“We try to keep it as Minnesota as possible, and we can’t pick enough raspberries,” he said. “The fruity wines hook the young people and those without a pallet yet for wine.”

The Wiggins can recall a number of occasions when someone, who claims to not like wine, is pleasantly surprised after experiencing what they have to offer. On another occasion, Jay pointed out, a man who judges wine paid a visit and was impressed by the variety, uniqueness and quality of the wines he sampled.

Jay said the chemistry in developing a locally produced wine comes naturally.

Scenes at Wild Mountain Winery, Taylors Falls. Photo supplied
Scenes at Wild Mountain Winery, Taylors Falls.
Photo supplied

“I can taste a lot of different things that other people can’t taste,” he explained. “I can come up with different combinations that work well. It’s like cooking to me. My older son also has the gift.”

Guests of the winery can enjoy a glass or two inside the Wiggins’ wine tasting room, where a plethora of wine by the bottle is available for purchase. Step outside, and the countryside view includes a look of the five different vineyards and orchards that grow over 6 acres (and counting).

“Our goal is to retire, travel and pass this on to the kids,” Sheila said. “Our friends and family have been so supportive. Without them, this isn’t here.”

The Wiggins keep busy with work outside of the winery, as well. While Jay works in customer service for St. Jude Medical in the metro area, Sheila serves as kitchen manager at Lakeside Intermediate School in Chisago.

Wild Mountain Winery

Not far from Almelund is another winery, brought to the St. Croix Valley by three local families including winemaker Irv Geary. They share a passion for making Minnesota wine exclusively from the hardy grapes that grow in their vineyards atop one of the highest points in Chisago County.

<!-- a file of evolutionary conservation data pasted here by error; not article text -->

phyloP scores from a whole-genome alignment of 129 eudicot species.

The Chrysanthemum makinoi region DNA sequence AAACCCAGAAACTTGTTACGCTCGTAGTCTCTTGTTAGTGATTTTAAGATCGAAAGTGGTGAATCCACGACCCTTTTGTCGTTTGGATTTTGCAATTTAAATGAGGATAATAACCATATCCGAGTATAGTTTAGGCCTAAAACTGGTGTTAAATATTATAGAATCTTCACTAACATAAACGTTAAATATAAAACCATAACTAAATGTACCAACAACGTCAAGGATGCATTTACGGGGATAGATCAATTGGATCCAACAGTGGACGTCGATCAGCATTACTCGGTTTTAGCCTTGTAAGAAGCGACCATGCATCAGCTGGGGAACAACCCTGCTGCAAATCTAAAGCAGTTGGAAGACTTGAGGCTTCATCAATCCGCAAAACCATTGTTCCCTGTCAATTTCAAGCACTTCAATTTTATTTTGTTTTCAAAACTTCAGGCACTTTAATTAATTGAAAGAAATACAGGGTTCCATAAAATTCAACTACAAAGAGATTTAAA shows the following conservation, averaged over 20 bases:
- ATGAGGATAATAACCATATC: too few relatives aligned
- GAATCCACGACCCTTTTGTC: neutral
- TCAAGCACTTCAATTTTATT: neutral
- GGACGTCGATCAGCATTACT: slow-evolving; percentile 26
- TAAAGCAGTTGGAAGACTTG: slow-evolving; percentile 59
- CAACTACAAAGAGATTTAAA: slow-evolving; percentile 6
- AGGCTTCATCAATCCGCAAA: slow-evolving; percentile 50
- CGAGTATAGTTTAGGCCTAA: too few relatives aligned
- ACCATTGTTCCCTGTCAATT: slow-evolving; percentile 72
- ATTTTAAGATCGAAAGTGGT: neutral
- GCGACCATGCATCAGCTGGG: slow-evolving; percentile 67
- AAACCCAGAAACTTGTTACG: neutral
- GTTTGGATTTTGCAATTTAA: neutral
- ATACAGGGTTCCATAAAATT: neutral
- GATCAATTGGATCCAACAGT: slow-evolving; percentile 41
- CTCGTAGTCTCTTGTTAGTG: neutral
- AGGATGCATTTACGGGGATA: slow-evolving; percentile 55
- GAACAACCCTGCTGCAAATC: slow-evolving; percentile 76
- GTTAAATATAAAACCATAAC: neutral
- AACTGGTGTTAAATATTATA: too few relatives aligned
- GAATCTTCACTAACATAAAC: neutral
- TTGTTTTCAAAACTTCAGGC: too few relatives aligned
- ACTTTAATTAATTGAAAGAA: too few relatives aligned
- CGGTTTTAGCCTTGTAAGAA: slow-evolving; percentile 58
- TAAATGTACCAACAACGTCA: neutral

Wild Mountain Winery, 16906 Wild Mountain Road, Taylors Falls, is run by the families — each with a vineyard a few miles away — that contributes to the operation housed on Alan and Judy Olson’s scenic land off County Road 16, near the ski and recreation area. They dedicate about 6 acres of their land to grapes, which also are grown by Geary along with Jim and Peggy Stockwell.

Andy Olson, son of Alan and Judy, said business has been steady with wine enthusiasts from all over the state and even beyond. Local residents can be another story, he noted, since many still don’t know about the wineries in their own “backyard.”

He especially appreciates the winery’s relationship with James Perry Vineyards and Mike and Ann Tessneer’s North Folk Winery in the Harris area. The focus is on how they can complement one another, rather than viewing each other as the competition.

“We try not to tread on each other,” Olson said.

Wild Mountain offers varieties including Prairie Star, La Crescent, La Crosse, Frontenac, Frontenac Gris, St. Croix, Marachal Foch, Sabrevois and rare kinds developed by famed wine maker Elmer Swenson and the University of Minnesota. It has received a fair share of awards, too, from such events as the International Cold Climate Wine Competition.